GTFF for Black Lives

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The Graduate Teaching Fellows Federation (AFT Local 3544) reiterates our condemnation of the police murders of Black people and the violent repression of protests by police around the U.S.

We are deeply saddened, disgusted, and enraged by yet another police murder of a young Black man: 18-year-old Deon Kay of Southeast, DC. On August 31st, Dijon Kizzee (29) was murdered by police in Los Angeles, California. The brutal shooting of Jacob Blake of Kenosha, Wisconsin took place less than ten days ago on August 23. The continued brutal murder of Black people in the U.S. reveals the lack of basic protection for Black lives in the U.S. as they are subjected to systemic and interpersonal racism and racist police brutality.

It has been less than three months since George Floyd was murdered by police, and nationwide protests to call out systemic anti-Black racism, demand justice for Black lives, and call for the defunding/reforming of law enforcement continue to be met by police violence and the arrest of protesters without probable cause. In our own state of Oregon, we have witnessed the deployment of federal troops in Portland and the subsequent announcement of Portland protests to be riots. These attempts to suppress legal protests and portray the victims of the situation as the perpetrators of violence serve to unjustly silence and vilify the Black Lives Matter movement.

The grievous injuring and murder of Black people is a continuation of the racial subjugation and exploitation and colonial genocide that this country was built upon. This legacy lives on in the current administration’s tacit endorsement of white supremacy and the use of white supremacist systems to protect murderers. Breonna Taylor was murdered by police in Louisville, Kentucky on March 13, and the officers responsible have not been arrested. David McAtee was murdered by Louisville police forces on June 1 during a protest demanding justice for Breonna Taylor. On August 23, Jacob Blake was brutally shot by police in Kenosha, Wisconsin. Ahmaud Arbery was murdered by white supremacists in February. Police-admiring, fascist teenager Kyle Rittenhouse shot and killed protestors in Kenosha on September 1, yet the nation’s white supremacist structures protect him from homicide charges.

Anti-Black racism is rooted in a history of slavery, an era of antebellum inhumanities, and the ugliness of post-Civil War segregation through the Jim Crow Laws and other federal and state-sanctioned acts of legitimized systemic racism. While these official names for racial exploitation and discrimination have faded away, systemic racism and white supremacy remain. The police are both a product and vehicle of perpetuation of this anti-Black system, authorized to kill the people that this system has taught and encouraged them to hate. Granted disproportionate access to resources and power, they are able to get away with the continued murder of Black people in broad daylight and in cold blood. This must end. This nation’s relationship with its Black population must change on a structural, infrastructural, systemic, professional, pedagogical, personal, and emotional level.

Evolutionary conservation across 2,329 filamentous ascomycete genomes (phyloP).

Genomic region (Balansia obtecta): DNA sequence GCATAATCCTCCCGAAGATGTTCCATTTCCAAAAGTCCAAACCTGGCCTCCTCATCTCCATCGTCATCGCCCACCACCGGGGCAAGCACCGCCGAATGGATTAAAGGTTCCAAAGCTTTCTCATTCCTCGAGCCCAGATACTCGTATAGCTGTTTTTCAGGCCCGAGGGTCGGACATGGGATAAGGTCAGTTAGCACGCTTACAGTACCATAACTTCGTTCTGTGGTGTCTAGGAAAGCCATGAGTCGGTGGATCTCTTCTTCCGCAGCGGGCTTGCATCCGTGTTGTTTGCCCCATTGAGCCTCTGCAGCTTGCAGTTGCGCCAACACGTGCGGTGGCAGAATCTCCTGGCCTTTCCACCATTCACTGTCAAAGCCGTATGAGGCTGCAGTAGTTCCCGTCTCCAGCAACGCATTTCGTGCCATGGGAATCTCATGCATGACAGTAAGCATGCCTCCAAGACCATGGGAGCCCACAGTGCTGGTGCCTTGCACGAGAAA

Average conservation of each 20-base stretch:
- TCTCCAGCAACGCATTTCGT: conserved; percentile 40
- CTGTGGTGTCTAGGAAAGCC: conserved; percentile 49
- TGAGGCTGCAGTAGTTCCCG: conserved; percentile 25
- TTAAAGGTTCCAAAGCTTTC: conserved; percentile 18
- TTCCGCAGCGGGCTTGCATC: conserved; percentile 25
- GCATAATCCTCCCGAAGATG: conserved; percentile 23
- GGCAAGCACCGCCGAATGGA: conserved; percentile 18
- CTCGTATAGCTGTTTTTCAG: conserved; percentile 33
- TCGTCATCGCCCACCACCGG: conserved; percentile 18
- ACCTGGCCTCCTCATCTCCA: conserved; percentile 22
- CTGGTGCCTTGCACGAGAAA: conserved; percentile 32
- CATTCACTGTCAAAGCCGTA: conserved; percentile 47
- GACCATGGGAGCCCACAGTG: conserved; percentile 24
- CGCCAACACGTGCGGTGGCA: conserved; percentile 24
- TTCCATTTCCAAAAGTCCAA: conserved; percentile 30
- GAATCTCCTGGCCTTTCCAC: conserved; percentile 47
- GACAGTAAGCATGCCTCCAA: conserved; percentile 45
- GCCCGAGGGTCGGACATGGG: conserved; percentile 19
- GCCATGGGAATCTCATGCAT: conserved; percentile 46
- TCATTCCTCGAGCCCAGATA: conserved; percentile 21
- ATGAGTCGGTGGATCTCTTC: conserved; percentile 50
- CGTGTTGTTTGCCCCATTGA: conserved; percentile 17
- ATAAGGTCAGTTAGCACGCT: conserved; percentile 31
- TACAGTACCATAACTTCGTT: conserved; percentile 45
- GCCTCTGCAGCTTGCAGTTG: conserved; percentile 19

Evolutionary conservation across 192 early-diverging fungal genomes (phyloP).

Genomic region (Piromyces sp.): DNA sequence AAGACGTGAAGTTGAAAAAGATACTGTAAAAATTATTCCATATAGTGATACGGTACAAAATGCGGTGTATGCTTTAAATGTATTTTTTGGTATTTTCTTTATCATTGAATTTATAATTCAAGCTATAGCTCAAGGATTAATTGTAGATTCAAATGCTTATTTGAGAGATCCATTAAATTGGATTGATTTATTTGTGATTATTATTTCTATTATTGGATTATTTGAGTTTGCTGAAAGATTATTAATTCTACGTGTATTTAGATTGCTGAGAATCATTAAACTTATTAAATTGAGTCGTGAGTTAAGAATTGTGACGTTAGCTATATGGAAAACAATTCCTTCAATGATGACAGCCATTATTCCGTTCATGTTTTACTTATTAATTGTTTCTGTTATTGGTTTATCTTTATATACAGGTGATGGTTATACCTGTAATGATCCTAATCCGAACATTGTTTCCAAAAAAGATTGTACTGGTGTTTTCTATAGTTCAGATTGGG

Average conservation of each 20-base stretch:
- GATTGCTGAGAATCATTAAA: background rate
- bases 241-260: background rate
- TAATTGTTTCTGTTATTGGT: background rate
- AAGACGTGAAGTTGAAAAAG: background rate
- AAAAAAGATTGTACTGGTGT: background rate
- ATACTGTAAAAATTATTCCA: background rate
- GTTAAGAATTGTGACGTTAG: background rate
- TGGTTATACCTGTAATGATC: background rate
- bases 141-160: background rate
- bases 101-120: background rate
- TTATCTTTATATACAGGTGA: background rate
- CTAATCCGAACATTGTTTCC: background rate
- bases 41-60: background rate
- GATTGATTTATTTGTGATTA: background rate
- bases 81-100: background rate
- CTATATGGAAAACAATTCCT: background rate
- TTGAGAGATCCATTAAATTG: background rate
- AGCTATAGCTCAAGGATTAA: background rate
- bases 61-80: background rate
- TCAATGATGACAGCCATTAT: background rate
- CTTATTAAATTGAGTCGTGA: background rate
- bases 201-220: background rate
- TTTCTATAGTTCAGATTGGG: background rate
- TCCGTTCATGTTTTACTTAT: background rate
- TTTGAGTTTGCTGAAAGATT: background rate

The Black Lives Matter movement started as an official organization in 2013, and seven years later, Black people continue to be murdered by police. Those attempting to protest these brutal murders face the threat of violent beatings, the use of chemical weapons, arrest, and death. We condemn the system that perpetuates this violence and anti-Black racism. We stand with our Black comrades. We demand justice. We demand abolition of the police.

It is of the utmost importance to also acknowledge and combat the ways in which the Labor Movement in the U.S. has further marginalized and disenfranchised BIPOC communities, and the ways in which the GTFF as an institution structurally reflects this. The GTFF exists within an intersection of higher education and labor organizing, both of which are institutions that have historically functioned to invisibilize and devalue the labor of their BIPOC members. It is our duty to our BIPOC members, to the University of Oregon community, and to the larger Eugene community to reckon with these histories and actively work to dismantle both micro and macro levels of anti-Black racism within our union.

Black Lives Matter. Black Students Matter. Black Graduates Matter. Black Instructors Matter. Black Professors Matter. Black Administrators Matter. Black Leaders Matter. Black Staff Matter. Black Intellects Matter. Black Artists Matter. Black Colleagues Matter. Black Friends Matter. Black Partners Matter. Black Parents Matter. Black Children Matter. Black Representations Matter. Black Union Members Matter. Black Communities Matter. Black Protests Matter. Black Movements Matter. Black Solidarity Matters. Black USA Matters.